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Smiling Parents and Safe Kids
By: Alex Smith

Sally is the Children's Ministry Director at a midsize church in a middle class suburb of your average American city. She is responsible for the safety and ministry of 200 to 300 children, depending on the service, and takes her job very seriously. She is the mother of two grown children and loves serving. 

She remembers when she started in her current position, back when she was able to recognize all her parents by name and could list off their children. Back then, she had only a few steady volunteers working with her and things seemed somehow easier. She dreamed of the day they would be in a newer, bigger, building. Now that day has come, and she longs for the simpler times of yesterday.  

Sally, like all of you working in children's ministry, is facing the ever-growing challenge of balancing the fun, welcoming learning environment we all value with the growing demands of security in today's modern society. Sally has to be aware of food allergies, keep track of all her children's parents and guardians, and manage the growing demands of reporting who and how many she served to senior leadership.

All of this on top of finding rewarding curriculum and fun activities. It seems almost like an impossible task. However, with the proper policies and procedures in place, your children's ministry can continue to operate in a streamlined and effective fashion. 

Here are five tips to help make sure you have smiling parents and safe kids.

1. Select great volunteers.
Everything begins and ends with your volunteers. Often, they are the only face your parents will relate with when it comes to your ministry. Volunteers should be upstanding individuals who genuinely love working with children. That should be easy to find in most churches. 

However, be wary. It is much better to error on the side of caution when it comes to selecting volunteers for your children's programs. Some say that all volunteers must be regular attendees for six months before they are even allowed to be considered and that all children's ministry volunteers must be referred or approved by congregation members. 

Finally, you should have all volunteers complete a background check and require them to complete a written application.

2. Equip them with thorough procedures and ample training.
Now that you have a great staff in place, it is important to equip them with thorough procedures and ample training. Be sure they maintain high standards for hand washing and other aspects of cleaning/sanitizing.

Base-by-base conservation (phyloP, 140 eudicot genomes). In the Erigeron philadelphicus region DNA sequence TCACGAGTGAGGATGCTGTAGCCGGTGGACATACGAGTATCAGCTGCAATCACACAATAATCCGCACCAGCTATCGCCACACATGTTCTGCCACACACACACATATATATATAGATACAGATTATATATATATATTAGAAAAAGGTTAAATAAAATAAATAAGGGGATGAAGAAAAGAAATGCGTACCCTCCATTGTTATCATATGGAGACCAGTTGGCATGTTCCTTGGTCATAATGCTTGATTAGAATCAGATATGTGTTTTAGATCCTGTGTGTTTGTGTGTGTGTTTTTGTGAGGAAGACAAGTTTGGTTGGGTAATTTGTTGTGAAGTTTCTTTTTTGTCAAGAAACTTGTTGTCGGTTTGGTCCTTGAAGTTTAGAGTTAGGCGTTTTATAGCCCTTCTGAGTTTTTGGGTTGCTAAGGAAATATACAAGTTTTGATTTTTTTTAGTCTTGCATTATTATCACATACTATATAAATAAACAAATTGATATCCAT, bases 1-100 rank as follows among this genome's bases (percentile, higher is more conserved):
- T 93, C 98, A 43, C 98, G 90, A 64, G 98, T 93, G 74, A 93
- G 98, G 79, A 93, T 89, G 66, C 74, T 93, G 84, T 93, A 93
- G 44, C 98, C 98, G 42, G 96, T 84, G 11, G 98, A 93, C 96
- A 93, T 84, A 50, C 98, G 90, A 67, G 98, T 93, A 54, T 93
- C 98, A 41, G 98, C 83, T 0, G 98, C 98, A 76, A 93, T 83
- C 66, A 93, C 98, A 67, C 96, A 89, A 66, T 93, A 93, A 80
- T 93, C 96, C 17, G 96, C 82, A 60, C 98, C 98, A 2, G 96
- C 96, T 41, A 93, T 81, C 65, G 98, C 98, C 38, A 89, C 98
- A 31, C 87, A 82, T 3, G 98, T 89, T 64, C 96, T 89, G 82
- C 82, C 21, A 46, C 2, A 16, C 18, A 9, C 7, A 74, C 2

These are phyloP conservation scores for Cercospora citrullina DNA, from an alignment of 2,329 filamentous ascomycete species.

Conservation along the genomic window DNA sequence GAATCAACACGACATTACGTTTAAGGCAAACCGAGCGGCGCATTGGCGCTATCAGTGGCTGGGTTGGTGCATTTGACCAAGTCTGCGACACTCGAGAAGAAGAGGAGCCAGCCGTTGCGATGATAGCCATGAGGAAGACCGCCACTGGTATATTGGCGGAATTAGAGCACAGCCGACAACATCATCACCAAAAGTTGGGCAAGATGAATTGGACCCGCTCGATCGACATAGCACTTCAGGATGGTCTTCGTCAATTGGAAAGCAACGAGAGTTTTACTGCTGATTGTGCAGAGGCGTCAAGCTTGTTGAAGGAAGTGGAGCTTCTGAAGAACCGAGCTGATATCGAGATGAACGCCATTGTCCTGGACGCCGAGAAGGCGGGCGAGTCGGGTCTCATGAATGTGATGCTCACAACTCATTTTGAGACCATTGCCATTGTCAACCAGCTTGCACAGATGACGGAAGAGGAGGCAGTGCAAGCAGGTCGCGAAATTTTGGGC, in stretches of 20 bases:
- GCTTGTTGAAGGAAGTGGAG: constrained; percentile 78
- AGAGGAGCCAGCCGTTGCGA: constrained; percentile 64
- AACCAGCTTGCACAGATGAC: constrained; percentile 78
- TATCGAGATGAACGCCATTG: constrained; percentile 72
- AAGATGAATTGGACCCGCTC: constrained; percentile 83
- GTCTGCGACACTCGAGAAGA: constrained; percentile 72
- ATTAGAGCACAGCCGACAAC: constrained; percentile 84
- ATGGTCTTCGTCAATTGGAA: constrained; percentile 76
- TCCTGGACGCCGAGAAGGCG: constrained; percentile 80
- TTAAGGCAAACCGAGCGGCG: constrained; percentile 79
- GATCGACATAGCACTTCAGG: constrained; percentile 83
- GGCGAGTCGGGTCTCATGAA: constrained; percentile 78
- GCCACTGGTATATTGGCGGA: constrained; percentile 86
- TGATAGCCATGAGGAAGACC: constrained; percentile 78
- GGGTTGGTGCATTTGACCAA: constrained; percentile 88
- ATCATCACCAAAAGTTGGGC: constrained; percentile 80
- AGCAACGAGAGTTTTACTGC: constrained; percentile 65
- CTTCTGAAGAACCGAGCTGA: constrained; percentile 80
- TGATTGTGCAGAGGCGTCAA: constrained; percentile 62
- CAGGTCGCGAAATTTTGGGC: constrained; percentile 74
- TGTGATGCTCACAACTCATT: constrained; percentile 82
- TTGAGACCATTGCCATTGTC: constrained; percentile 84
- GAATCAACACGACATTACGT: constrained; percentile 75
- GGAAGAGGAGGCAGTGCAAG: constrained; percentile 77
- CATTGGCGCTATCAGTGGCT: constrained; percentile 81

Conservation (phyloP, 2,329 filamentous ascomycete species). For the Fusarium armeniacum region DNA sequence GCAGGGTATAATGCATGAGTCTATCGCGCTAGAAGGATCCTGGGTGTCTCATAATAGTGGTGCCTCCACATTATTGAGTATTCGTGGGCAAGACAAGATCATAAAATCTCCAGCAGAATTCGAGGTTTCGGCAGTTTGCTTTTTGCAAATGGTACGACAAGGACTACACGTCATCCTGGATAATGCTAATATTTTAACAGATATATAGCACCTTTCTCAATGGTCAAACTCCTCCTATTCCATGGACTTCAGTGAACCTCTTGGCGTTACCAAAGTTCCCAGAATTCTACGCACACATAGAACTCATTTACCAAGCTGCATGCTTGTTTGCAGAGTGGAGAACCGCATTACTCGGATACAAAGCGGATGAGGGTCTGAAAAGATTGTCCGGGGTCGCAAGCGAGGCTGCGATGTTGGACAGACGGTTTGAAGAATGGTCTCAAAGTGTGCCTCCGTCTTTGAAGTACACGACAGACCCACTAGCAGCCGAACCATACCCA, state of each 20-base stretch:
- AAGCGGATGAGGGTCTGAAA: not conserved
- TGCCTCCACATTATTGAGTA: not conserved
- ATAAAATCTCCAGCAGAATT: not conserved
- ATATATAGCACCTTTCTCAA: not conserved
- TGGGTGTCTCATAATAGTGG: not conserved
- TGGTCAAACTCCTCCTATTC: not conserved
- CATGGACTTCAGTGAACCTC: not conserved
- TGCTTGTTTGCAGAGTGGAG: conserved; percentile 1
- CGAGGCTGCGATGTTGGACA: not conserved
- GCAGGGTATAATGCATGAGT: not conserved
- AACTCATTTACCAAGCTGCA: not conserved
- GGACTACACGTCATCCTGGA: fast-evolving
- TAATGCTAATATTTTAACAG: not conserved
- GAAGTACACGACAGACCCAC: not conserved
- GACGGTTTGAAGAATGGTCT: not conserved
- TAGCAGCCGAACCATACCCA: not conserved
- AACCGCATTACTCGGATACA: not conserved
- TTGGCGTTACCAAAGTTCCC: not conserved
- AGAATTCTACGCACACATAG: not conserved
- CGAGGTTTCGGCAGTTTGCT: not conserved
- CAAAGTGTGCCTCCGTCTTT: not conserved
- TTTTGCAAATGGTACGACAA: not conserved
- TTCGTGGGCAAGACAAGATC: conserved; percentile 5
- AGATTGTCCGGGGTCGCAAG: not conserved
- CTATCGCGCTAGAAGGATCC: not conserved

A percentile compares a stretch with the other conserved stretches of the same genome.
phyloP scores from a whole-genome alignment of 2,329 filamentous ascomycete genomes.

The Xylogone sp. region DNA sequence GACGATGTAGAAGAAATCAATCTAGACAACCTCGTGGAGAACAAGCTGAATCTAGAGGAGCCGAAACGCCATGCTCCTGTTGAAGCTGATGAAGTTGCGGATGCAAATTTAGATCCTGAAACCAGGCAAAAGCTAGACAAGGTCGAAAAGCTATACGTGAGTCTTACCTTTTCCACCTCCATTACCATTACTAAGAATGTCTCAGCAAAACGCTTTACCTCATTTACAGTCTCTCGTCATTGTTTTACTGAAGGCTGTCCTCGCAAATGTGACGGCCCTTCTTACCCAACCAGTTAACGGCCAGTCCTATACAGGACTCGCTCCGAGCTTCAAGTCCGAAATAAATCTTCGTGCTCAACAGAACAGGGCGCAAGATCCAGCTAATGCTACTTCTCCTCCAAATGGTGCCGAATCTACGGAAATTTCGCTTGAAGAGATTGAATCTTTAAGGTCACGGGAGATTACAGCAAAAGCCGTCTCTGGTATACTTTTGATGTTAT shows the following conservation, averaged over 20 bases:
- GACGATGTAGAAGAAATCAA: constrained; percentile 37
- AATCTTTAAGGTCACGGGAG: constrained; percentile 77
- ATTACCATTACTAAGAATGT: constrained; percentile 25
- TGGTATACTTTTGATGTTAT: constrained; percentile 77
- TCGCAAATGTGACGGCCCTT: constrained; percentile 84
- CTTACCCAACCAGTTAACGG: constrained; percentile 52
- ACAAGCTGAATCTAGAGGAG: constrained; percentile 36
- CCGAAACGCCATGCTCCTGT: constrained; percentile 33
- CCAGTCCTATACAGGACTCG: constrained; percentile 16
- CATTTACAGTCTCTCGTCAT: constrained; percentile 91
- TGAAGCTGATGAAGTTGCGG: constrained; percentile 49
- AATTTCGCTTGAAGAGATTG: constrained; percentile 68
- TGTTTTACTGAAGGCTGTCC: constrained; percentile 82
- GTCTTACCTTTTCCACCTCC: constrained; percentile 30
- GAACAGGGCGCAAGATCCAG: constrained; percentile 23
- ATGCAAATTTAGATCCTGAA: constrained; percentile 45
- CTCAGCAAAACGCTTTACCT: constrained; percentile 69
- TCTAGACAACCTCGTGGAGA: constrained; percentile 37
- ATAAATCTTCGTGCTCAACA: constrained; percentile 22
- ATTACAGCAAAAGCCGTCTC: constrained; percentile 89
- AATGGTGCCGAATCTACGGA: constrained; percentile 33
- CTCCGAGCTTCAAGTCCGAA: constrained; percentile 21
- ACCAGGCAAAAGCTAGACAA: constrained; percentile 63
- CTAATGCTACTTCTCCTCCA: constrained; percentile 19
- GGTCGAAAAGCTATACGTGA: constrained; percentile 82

In addition, be sure they take precautions in dealing with body fluids, such as blood and vomit, and encourage them to document all incidents from bumped heads and biting to eating and potty behavior. It is important that your volunteers not only have the equipment they need but the necessary access to training, as well. Consider regular training meetings or create easy-to-read instruction manuals.

3. Create a solid check-in-/-check-out procedure.
Make sure you have a solid procedure for checking in children to your programs. There are several methods to do this, from pen and paper systems to electronic, computer-based solutions. Whatever solution you choose, be sure it helps you identify allergies, track attendance, and, most importantly, identify authorized guardians. It is absolutely imperative that children are released only to parents or guardians who are authorized to pick them up. With so many new faces and complicated family arrangements, this can be an overwhelming task for volunteers. 

4. Promote two-way parent communication.
Two-way parent communication is another process you need to evaluate. Make sure you have a way for parents to let your volunteers know about any allergies their children may have. It can be a large liability if you feed a 3-year-old peanut butter who has a peanut allergy. 

In addition to allergies, parents often like to tell child care providers about and hear back from them about how their child is behaving. Consider using a simple paper form with three faces (smiley, neutral, and frowning) on it with some room for writing notes. Encourage your volunteers to simply circle the appropriate face that reflects each child's attitude and write a quick note to parents. You'll be amazed at how something this simple will make parents feel like you really care.

5. Maintain accurate records and information policies.
Attendance records, allergy information, authorized guardians, and parent contact information, to name a few, are all types of information you need to track and maintain. With so much information about children being stored and used in your ministry, it is important to also consider having a policy regarding how that information is maintained and kept secure. You should never share information about a child with anyone except his/her parents or guardians.

Spend time working on these five areas of your ministry, and soon you'll be able to rest assured knowing you have smiling parents and safe kids.

Alex Smith is chief executive officer of KidCheck, Inc., which provides a secure online check-in solution for child care professionals, www.kidcheck.com.










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